‘HOUSING BLACK’ Mural Debuts in Tenderloin, Bringing Attention to Black Homelessness in San Francisco

Yesterday afternoon, philanthropic creative Malik Seneferu unveiled the massive “HOUSING BLACK” street mural on Tenderloin’s Golden Gate Avenue—echoing a chromatic call to fight the housing disparity and insecurity that runs rampant in the city. And across the Bay Area, for that matter.

Developed in collaboration with a bevy of organization and community notables—Code Tenderloin, St. Anthony’s, Larkin Street Youth Services, and the Hospitality House; both District 6 Supervisor Matt Haney and local organizer Geoffrey Morris were in attendance for the project’s unveiling that they, too, helped see to fruition—the mural is a true wonder to behold. Not only does it span the entire 100 block of Golden Gate Avenue, measuring in at 30 feet wide and 250 feet long, but it’s visible from hundreds of feet above the ground. 

The purpose of the mural? Simple: to shine an unignorable light on the fact that San Francisco’s Black population, though making up less than 6 percent of the city, represents nearly 40 percent of people experiencing homelessness. 

“Let’s recognize the large number of unhoused Black people navigating and residing in the Tenderloin, and let’s hurry up and house these people with dignity,” says Del Seymour, the “Mayor of the Tenderloin” and Founder of Code Tenderloin, on why they framed the importance of the “HOUSING BLACK” message in the neighborhood.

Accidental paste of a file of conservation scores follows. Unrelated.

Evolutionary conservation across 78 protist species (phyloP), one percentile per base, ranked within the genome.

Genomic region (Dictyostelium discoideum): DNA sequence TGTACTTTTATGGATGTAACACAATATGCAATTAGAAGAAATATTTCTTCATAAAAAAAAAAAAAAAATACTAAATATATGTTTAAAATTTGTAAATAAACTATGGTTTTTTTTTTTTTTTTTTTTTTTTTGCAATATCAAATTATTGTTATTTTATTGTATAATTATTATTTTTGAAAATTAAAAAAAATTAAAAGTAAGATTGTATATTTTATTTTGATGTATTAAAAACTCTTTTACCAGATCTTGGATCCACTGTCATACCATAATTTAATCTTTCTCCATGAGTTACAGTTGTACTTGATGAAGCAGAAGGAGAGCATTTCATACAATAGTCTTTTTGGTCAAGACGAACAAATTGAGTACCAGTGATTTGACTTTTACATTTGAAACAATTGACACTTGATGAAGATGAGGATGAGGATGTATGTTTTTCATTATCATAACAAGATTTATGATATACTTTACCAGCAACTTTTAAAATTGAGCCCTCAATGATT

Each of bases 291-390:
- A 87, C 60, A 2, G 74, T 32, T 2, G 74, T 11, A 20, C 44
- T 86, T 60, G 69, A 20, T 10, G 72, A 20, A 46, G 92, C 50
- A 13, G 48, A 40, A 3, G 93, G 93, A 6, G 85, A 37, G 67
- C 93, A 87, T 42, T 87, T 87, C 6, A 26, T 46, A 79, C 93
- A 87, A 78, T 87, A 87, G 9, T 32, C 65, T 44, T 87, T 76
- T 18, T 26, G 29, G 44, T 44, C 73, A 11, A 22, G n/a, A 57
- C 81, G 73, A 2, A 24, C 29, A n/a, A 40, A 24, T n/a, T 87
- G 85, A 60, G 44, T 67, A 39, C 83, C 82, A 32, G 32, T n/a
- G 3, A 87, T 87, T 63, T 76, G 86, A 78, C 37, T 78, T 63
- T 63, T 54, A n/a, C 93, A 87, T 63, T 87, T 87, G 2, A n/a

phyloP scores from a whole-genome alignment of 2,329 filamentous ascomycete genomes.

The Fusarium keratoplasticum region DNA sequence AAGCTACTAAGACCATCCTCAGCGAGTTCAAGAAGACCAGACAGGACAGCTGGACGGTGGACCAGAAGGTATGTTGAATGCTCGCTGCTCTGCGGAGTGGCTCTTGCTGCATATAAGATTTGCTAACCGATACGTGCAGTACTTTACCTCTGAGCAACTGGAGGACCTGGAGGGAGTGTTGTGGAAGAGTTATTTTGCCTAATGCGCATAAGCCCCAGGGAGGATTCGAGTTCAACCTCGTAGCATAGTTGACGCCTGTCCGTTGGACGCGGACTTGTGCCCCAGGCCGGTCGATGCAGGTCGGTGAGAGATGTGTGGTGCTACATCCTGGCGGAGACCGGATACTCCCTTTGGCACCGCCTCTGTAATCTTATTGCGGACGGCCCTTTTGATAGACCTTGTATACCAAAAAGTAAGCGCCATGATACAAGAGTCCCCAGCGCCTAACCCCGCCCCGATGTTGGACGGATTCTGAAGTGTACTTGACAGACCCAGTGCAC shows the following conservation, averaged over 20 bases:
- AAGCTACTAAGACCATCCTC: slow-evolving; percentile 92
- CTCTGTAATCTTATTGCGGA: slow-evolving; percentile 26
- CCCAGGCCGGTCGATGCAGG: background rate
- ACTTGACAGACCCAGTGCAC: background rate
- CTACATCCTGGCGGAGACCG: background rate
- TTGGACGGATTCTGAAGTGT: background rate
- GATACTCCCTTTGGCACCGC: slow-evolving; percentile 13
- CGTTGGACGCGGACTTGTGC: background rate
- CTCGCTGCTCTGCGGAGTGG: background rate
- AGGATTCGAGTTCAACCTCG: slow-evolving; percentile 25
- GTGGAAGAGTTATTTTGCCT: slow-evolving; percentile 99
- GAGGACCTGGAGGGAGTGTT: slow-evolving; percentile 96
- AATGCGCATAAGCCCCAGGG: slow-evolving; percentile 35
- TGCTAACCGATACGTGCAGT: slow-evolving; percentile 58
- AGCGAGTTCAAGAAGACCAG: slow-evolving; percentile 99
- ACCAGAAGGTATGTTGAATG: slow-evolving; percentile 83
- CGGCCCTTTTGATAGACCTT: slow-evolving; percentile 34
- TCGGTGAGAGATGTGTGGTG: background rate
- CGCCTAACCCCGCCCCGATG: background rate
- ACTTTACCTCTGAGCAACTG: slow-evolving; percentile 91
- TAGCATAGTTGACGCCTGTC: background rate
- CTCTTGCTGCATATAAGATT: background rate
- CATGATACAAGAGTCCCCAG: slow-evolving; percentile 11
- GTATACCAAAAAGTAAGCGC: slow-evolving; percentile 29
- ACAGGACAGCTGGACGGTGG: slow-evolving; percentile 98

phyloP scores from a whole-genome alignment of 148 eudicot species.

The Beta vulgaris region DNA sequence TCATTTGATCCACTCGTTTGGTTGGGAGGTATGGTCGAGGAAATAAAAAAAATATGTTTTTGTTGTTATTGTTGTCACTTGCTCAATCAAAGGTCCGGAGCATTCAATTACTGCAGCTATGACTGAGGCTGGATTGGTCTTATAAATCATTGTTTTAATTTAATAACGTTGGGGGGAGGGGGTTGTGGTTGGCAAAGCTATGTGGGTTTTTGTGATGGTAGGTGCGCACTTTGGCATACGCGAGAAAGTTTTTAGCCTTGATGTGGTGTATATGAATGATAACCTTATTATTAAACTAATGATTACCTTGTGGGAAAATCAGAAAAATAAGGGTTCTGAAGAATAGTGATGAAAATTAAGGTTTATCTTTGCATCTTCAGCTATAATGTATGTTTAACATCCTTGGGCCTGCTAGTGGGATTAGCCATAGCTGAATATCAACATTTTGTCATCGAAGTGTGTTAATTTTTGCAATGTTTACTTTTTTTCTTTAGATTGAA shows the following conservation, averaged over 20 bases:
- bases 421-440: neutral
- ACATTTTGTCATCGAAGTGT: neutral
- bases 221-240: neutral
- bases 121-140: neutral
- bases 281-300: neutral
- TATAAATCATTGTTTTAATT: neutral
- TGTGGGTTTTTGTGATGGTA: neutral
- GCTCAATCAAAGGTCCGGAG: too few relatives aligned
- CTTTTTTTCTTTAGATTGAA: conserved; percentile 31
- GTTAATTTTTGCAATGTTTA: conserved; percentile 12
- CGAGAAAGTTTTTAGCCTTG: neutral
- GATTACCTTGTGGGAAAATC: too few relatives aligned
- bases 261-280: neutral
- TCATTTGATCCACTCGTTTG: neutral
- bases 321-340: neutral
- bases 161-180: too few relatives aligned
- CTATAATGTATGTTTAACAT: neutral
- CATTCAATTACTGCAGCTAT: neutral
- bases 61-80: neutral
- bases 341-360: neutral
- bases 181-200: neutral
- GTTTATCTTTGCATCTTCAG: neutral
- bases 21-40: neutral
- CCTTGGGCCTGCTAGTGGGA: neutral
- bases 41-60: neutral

“This housing crisis is very rampant for black people all throughout San Francisco and all across America,” he continues in a press release. “We got black families living in tents, cars, and shelters. We must not be quiet about the number of unhoused black people that the Tenderloin Community has.”

The mural, too, is part of award-winning artist Malik Seneferu’s mural collaborations throughout the Bay Area, which includes “Invest Black” in Lakeview and “Reparations Now” in Richmond, among more. And just like those: community members were embraced and allowed to grab paintbrushes to help with the project’s final steps yesterday, Code Tenderloin providing hygiene kits and safety materials to anyone who needed them.

“This communal discourse is a great way to have our voices heard,” Seneferu shares; he has a personal history in the Tenderloin — having spent time with his family “as a child experiencing homelessness in the neighborhood.”

As reported in SF Human Rights Commission’s “Reinvestment of San Francisco Police Department Budget to Support the African American/Black Community” report — the same one that identified access to housing as a central issue for reinvestment — African Americans have the lowest median household income in San Francisco, and the Black population is the only racial group in San Francisco to consistently decline in every census count since 1970. 

Alas, this makes this mural’s aligned message even more important to both heed and act on — until figures like the ones we’ve described are left to the history books.

// To learn more about the Bay Area’s roots that entwine racism with housing, pursue A History of Racially Exclusionary Housing in the San Francisco Bay Area which goes into grand detail on the very subject; it’s also free, to boot. Feature photo courtesy of Karl Robillard/NBC Bay Area.

‘HOUSING BLACK’ Mural Debuts in Tenderloin, Bringing Attention to Black Homelessness in San Francisco
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